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Thread: Best UV Filter if $ is no object

  1. #1
    vince123123
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    Default Best UV Filter if $ is no object

    Hi guys,

    Anyone knows what the best UV filter is if $$ is not an object? Looking to get a good UV filter 77mm.

    The Hoya HMC that I have is quite bad, each time there's an accidental oil stain on it, it takes AGES before it can be wiped off. The more you wipe, the oilier it gets.

  2. #2
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    Nikon L37C mm - UV filter
    Nikon NC77 mm - Neutral colour filter

    If you shoot digitally exclusively, get the NC, I highly recommend it, let me know if you want to see the filter.

  3. #3
    vince123123
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    Thanks ESPN - as always, the first to volunteer information

    THe NC is better than the UV if shooting digitally? whats the advantage?

    And...can I ask how much $$$ is the NC and UV? :P :P

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    Quote Originally Posted by espn
    If you shoot digitally exclusively, get the NC, I highly recommend it, let me know if you want to see the filter.
    How much it cost? Where can I get from? Any indicative price for 67mm?

  5. #5
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    NC is highly coated, it's almost clear see through, no tint nothing easy to clean also.

    L37C is a UV coated filter, meant to filter UV rays for film bodies. Clear see through but one of the best I can find around with no tint.

    B+W has a silght reddish tint. Hoya is totally CMI (and no, I don't care what you folks say).

    L37C 77mm - $115 (CP)
    NC77 77mm - S$120 (I think)

  6. #6
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    What about B+W filters?
    The equipment can only bring you so far - the rest of the photographic journey is done by you.

  7. #7

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    B+W UV Haze 010 (MRC)

    Very nice multi-coating and solid construction.

  8. #8

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    Quote Originally Posted by nickmak
    What about B+W filters?
    I think B+W have a slight, very slight blue tint... sykestang showed it to me once in NUG...

  9. #9
    vince123123
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    then guess its time for a NC77 for me when I next pop by that area

    So you're saying that UV rays no need to be filtered out for digital bodies?

    Quote Originally Posted by espn
    NC is highly coated, it's almost clear see through, no tint nothing easy to clean also.

    L37C is a UV coated filter, meant to filter UV rays for film bodies. Clear see through but one of the best I can find around with no tint.

    B+W has a silght reddish tint. Hoya is totally CMI (and no, I don't care what you folks say).

    L37C 77mm - $115 (CP)
    NC77 77mm - S$120 (I think)

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    Yep... sensors aren't affected by UV lightings. The UV in the light will cause hazy images to the film bodies, but AFAIK, digital bodies aren't affected.

    I use the NC when I use the glass on digital bodies, else I use L37C when I shoot film.

  11. #11

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    Quote Originally Posted by espn
    B+W has a silght reddish tint. Hoya is totally CMI (and no, I don't care what you folks say).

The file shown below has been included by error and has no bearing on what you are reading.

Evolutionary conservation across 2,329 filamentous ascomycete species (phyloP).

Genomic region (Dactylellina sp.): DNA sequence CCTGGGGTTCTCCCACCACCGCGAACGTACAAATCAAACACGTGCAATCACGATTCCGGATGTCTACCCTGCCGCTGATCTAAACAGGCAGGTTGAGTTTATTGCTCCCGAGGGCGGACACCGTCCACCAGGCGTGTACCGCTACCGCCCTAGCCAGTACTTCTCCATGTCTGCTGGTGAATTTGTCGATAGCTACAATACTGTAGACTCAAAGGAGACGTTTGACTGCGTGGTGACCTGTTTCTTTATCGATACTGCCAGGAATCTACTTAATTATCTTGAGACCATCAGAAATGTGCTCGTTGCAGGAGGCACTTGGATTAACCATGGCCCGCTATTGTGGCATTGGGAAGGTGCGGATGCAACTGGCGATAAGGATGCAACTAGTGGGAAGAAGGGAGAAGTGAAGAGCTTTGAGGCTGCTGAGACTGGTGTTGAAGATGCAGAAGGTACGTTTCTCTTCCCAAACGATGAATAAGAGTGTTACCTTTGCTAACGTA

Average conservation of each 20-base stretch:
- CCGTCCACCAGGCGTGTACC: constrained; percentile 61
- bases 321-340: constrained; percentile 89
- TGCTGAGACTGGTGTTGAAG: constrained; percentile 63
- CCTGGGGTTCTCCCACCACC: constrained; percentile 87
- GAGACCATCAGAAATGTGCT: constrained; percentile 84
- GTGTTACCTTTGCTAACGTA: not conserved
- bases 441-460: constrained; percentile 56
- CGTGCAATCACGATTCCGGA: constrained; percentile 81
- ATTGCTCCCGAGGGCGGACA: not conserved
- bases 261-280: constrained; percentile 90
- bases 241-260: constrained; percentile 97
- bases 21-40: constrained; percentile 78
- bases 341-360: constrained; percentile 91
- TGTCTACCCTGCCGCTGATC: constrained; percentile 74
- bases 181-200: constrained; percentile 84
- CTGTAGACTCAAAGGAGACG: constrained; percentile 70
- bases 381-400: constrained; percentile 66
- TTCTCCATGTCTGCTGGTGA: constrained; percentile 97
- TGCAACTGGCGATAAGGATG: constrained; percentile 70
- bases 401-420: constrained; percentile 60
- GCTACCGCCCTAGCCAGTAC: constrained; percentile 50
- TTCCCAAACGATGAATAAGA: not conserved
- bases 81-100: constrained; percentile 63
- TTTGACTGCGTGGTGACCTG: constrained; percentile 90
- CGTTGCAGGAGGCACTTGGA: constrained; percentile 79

Er...what is CMI? i bought a Hoya HMC...

  12. #12
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    Quote Originally Posted by cheersjy
    Er...what is CMI? i bought a Hoya HMC...

    Same here, what is CMI?? even if it is rude, spit it out. I'm ok, I can take it.

  13. #13
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    CMI= cannot make it...

    anyway i think i going to change to nikon NC... since its like THE BEST...
    Logging Off. "You have 2,631 messages stored, of a total 400 allowed." don't PM me.

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    Went to Peninsula & Funan during lunch and seems like no body selling NC77? CP and John 3:16 only selling L37C but currently out of stock! Any other place to recommend?

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    think lords might have... sorry i not nikonian... think most nikon guys will go lords...
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  16. #16

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    Optical quality wise i think the Nikon is the best.

    However based on my 'not too long' experience with both filters, B+W MRC seen to be more scratch resistant than Nikon L37C. It is also seen to be easier to clean than the Nikon.

  17. #17

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    how different are the 'haze' filters from the normal UV ones?

  18. #18

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    Too me, all UV filters are the same. I usually buy the cheapest one. When it is all dirty, just clean it. If is scratched beyond service, change it.

    I prefer to invest my money elsewhere.

  19. #19

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    Quote Originally Posted by photobum
    Too me, all UV filters are the same. I usually buy the cheapest one. When it is all dirty, just clean it. If is scratched beyond service, change it.

    I prefer to invest my money elsewhere.
    Not so simple if you are using the filter to take better photos. Flare from a poor quality filter can mess up the photo.

  20. #20

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    Flare? Okay, I got really lucky. I have about 4,000 slides at home taken through a US$10 Kenko UV filter. None of them have flare.

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